In fact, it is striking that almost no hon. Member even tries to stand up for the EU as it is; they talk instead of the possibility of reform, but we have had the reform process. I was part of it—it was called the European Convention—and the organisation that met for nearly two years in Brussels, chaired by ex-President Giscard d'Estaing of France, was given a very wide remit indeed. Instead of tackling reform, the Convention wrote a constitution that gave more power to the very European institutions that had created the problem in the first place. The public's sense of alienation and disillusionment has got worse since 2001 when the Convention came into being. There was no sign in the Foreign Secretary's contribution this afternoon that he had grasped the scale of the reform that is needed.

Mr. Mark Hendrick (Preston) (Lab/Co-op): The right hon. Gentleman will be aware that there have been reforms, although obviously not on the scale that we would like. For example, the CAP has been reduced from 66 to 40 per cent. of the budget over 10 years, and between £3.5 billion and £4 billion has been knocked off the CAP due to recent reforms to the sugar regime during our presidency. He does not give credit where it is due.

Mr. Heathcoat-Amory: Those are trivial and peripheral changes. I am talking about the need for deep-seated structural reform of the European Union, as signalled in the Laeken declaration of December 2001, when it was asserted that Europe stood at a crossroads. It was said that Europe was behaving too bureaucratically and referred to the gap between the leaders of Europe and the led. It called for more democracy and simplification. None of that was done.

The Government tabled about 200 amendments, only a handful of which were accepted. They almost immediately gave up on the concept of the constitution. Originally, the Prime Minister said that he did not want a constitution, but he retreated from that when it became inevitable. He gave up, too, on his promise not to make legally binding the EU charter of fundamental rights. Then he actually signed the constitution. He cannot have believed in large chunks of it, because we return occasionally to the Government's unsuccessful
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amendments, but we now know that the constitution was turned down not by the politicians of Europe but by the people. The Government failed to take advantage of that reform process. The entire process was a failure, so it is not good enough to say, in the dying days of the British presidency, that the Government stand for reform.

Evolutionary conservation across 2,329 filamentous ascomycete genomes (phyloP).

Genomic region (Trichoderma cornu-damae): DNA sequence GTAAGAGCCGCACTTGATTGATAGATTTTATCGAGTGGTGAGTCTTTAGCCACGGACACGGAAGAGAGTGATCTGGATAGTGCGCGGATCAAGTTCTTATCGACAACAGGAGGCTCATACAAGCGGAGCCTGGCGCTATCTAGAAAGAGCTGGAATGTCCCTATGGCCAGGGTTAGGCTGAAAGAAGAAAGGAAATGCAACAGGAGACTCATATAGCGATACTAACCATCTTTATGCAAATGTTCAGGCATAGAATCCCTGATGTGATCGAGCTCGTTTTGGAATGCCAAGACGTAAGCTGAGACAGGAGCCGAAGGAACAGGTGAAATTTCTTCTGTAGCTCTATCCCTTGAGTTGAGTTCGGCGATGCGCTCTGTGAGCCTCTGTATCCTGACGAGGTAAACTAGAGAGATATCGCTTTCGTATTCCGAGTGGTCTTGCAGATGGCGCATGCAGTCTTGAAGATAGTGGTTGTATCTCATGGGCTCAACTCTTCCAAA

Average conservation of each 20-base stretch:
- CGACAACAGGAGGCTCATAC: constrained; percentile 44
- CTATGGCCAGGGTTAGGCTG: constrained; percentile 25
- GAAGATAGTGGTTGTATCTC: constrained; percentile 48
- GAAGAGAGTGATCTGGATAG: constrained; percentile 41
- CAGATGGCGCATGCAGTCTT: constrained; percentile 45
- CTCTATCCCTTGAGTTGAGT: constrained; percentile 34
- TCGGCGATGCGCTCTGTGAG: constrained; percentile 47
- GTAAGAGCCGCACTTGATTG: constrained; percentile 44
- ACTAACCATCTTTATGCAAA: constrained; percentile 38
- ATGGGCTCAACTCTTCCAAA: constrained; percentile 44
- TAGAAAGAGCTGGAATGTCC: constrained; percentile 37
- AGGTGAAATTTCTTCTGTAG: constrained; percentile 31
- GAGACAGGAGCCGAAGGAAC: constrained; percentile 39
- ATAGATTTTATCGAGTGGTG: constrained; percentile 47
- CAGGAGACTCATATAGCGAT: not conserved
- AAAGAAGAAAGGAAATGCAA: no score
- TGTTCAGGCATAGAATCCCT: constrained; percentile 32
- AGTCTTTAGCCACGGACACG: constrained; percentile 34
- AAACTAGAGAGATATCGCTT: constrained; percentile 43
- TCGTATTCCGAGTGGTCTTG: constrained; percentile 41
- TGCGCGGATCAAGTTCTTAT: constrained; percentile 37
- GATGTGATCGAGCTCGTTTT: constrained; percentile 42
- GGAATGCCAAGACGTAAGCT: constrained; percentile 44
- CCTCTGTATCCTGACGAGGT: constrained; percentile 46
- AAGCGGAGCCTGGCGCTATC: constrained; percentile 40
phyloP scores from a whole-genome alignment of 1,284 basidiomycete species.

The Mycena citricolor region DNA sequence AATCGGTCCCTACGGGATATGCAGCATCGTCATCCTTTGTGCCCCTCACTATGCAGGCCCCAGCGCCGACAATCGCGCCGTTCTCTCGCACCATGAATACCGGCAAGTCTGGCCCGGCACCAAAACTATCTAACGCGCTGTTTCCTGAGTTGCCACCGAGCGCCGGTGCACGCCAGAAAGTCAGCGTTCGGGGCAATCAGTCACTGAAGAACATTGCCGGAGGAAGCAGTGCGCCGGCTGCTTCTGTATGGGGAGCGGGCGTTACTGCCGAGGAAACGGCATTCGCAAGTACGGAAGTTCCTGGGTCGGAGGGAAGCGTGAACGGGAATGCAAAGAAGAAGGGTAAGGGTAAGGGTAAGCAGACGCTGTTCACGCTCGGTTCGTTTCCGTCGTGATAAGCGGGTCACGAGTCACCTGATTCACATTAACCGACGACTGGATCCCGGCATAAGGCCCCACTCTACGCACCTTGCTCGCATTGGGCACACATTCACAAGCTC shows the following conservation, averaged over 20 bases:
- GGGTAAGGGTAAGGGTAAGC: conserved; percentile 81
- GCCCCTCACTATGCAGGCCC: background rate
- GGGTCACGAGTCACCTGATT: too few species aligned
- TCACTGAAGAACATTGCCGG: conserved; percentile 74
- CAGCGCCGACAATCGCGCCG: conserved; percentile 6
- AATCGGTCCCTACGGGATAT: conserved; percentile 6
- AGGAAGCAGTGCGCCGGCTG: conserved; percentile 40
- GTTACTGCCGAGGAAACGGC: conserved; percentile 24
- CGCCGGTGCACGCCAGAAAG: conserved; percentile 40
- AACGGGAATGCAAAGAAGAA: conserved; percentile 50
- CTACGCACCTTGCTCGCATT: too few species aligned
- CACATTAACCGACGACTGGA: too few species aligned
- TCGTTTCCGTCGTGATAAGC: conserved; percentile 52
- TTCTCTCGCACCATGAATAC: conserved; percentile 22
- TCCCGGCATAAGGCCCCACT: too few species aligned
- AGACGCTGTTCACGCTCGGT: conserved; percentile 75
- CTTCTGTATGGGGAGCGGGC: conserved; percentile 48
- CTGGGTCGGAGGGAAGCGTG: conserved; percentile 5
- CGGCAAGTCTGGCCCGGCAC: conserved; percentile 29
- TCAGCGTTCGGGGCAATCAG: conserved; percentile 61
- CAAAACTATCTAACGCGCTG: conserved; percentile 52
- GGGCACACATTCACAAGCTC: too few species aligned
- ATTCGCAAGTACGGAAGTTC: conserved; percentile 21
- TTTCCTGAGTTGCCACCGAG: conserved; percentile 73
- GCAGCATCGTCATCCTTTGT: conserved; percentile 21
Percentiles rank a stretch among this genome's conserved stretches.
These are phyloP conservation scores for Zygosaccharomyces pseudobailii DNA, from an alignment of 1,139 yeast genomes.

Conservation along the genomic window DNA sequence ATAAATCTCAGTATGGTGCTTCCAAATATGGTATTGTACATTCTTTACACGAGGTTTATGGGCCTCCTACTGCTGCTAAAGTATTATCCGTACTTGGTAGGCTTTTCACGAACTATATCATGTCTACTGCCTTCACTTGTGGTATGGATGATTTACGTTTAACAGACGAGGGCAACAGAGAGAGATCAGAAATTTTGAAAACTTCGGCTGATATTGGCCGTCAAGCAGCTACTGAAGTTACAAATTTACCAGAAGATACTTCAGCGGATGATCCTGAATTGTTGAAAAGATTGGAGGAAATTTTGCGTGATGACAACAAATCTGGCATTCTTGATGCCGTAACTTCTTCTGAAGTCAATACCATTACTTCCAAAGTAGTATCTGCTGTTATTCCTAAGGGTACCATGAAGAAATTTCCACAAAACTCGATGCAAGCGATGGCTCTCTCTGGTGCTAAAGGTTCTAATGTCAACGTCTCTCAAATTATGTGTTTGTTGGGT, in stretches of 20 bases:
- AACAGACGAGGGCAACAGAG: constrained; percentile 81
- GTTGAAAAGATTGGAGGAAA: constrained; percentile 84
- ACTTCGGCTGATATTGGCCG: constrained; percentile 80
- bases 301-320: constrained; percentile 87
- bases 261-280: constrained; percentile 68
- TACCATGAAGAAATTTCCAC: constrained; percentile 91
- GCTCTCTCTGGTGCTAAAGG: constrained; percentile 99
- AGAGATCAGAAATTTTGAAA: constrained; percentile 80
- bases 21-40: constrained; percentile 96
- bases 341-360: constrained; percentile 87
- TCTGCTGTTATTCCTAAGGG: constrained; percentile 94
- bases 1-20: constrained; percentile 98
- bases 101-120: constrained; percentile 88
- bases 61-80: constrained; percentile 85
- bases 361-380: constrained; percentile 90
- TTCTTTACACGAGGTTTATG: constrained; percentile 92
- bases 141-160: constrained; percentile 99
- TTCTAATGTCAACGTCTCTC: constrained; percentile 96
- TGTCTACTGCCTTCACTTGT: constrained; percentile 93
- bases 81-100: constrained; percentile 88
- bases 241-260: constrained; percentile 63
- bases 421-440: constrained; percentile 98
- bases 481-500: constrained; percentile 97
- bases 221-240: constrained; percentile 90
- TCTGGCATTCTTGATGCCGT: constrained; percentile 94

The same process—talking tough in advance and then giving way—is apparent in the question of the budget. The Prime Minister gave explicit and unambiguous assurances at the Dispatch Box that were simply forgotten. I shall not repeat the process eloquently outlined by my right hon. Friend the Member for Richmond, Yorks, who showed how the Government started by saying that the rebate was justified and would not be given up in any circumstances. Then they said it would be given up in return for CAP reform and then in return for talk of CAP reform. Now they say that it will be given up with no CAP reform.

The present budget is indefensible and, as long as that situation endures, we must not give up our only real lever for reform—the British rebate. This year, this country is giving more than £4 billion net to a European budget whose accounting system is pre-15th century. The former chief accountant of the EU, Marta Andreasen, discovered that the Commission did not even use double-entry bookkeeping, which was invented in Venice in the 15th century, as I know because I am a chartered accountant. It was a European invention, but    it has not yet reached Brussels. Into that unreconstructed, unreformed accounting system, where the auditors have refused to sign off the books for the past 11 years, we pay a net amount of more than £4 billion.

During the debate, it has been said that the poorer countries of the east need that money. In fact, they joined under the present system not to obtain handouts but to exert a comparative advantage in a free market, as well as for the supposed political and security advantages. They did not join for an endless stream of cash transfers. They are not by any means the poorest countries of the world, but if there is a case for helping the poorer countries of the east and one accepts that obligation, it would be far better not to meet it by filtering money through the most inefficient and corrupt accounting system in the western world.

The same is true about our structural funding and the CAP. Indeed, several Members have said that we need the structural funds. We represent different parts of the UK, some of which are in receipt of structural funds, but for every £2 we pay into the EU budget, we only receive back just over £1. That is a bad bargain. If we really want to look after our farmers and those in receipt of structural funds, it would be much easier, and certainly more efficient and better for the taxpayer, if we repatriated that money. Indeed, the Chancellor of the Exchequer advanced the proposition that we should repatriate structural funding.